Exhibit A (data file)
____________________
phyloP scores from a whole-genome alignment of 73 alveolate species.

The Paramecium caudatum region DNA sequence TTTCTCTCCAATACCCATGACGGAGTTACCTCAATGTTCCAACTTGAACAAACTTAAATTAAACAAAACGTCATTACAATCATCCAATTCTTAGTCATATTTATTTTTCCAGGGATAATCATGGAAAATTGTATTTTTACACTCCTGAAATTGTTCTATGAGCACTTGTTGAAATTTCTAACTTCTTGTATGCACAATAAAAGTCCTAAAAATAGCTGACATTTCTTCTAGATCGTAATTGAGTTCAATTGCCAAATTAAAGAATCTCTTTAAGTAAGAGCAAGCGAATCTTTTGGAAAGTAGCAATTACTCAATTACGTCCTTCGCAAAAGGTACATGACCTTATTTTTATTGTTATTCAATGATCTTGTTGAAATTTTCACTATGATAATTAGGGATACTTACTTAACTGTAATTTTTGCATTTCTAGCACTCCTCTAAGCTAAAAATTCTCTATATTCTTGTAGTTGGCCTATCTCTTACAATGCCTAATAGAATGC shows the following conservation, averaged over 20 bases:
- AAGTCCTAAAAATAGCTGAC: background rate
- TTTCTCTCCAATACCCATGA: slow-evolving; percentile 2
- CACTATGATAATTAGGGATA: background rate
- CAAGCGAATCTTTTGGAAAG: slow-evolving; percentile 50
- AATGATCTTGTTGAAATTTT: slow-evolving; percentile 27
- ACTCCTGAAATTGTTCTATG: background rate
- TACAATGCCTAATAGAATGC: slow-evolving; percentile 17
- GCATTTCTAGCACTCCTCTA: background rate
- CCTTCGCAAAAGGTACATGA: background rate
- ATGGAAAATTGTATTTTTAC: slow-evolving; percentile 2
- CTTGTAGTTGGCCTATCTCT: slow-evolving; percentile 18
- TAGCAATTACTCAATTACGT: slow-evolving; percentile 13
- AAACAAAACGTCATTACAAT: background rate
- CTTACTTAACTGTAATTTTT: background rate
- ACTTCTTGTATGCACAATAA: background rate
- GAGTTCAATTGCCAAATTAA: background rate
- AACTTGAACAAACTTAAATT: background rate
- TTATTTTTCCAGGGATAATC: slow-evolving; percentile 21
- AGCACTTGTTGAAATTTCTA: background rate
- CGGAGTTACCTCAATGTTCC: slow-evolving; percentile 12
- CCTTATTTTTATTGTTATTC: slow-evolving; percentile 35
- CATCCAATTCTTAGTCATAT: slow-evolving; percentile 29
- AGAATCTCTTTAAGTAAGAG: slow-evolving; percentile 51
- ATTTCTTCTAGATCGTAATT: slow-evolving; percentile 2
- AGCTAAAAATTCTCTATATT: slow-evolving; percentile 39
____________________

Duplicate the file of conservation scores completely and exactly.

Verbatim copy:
phyloP scores from a whole-genome alignment of 73 alveolate species.

The Paramecium caudatum region DNA sequence TTTCTCTCCAATACCCATGACGGAGTTACCTCAATGTTCCAACTTGAACAAACTTAAATTAAACAAAACGTCATTACAATCATCCAATTCTTAGTCATATTTATTTTTCCAGGGATAATCATGGAAAATTGTATTTTTACACTCCTGAAATTGTTCTATGAGCACTTGTTGAAATTTCTAACTTCTTGTATGCACAATAAAAGTCCTAAAAATAGCTGACATTTCTTCTAGATCGTAATTGAGTTCAATTGCCAAATTAAAGAATCTCTTTAAGTAAGAGCAAGCGAATCTTTTGGAAAGTAGCAATTACTCAATTACGTCCTTCGCAAAAGGTACATGACCTTATTTTTATTGTTATTCAATGATCTTGTTGAAATTTTCACTATGATAATTAGGGATACTTACTTAACTGTAATTTTTGCATTTCTAGCACTCCTCTAAGCTAAAAATTCTCTATATTCTTGTAGTTGGCCTATCTCTTACAATGCCTAATAGAATGC shows the following conservation, averaged over 20 bases:
- AAGTCCTAAAAATAGCTGAC: background rate
- TTTCTCTCCAATACCCATGA: slow-evolving; percentile 2
- CACTATGATAATTAGGGATA: background rate
- CAAGCGAATCTTTTGGAAAG: slow-evolving; percentile 50
- AATGATCTTGTTGAAATTTT: slow-evolving; percentile 27
- ACTCCTGAAATTGTTCTATG: background rate
- TACAATGCCTAATAGAATGC: slow-evolving; percentile 17
- GCATTTCTAGCACTCCTCTA: background rate
- CCTTCGCAAAAGGTACATGA: background rate
- ATGGAAAATTGTATTTTTAC: slow-evolving; percentile 2
- CTTGTAGTTGGCCTATCTCT: slow-evolving; percentile 18
- TAGCAATTACTCAATTACGT: slow-evolving; percentile 13
- AAACAAAACGTCATTACAAT: background rate
- CTTACTTAACTGTAATTTTT: background rate
- ACTTCTTGTATGCACAATAA: background rate
- GAGTTCAATTGCCAAATTAA: background rate
- AACTTGAACAAACTTAAATT: background rate
- TTATTTTTCCAGGGATAATC: slow-evolving; percentile 21
- AGCACTTGTTGAAATTTCTA: background rate
- CGGAGTTACCTCAATGTTCC: slow-evolving; percentile 12
- CCTTATTTTTATTGTTATTC: slow-evolving; percentile 35
- CATCCAATTCTTAGTCATAT: slow-evolving; percentile 29
- AGAATCTCTTTAAGTAAGAG: slow-evolving; percentile 51
- ATTTCTTCTAGATCGTAATT: slow-evolving; percentile 2
- AGCTAAAAATTCTCTATATT: slow-evolving; percentile 39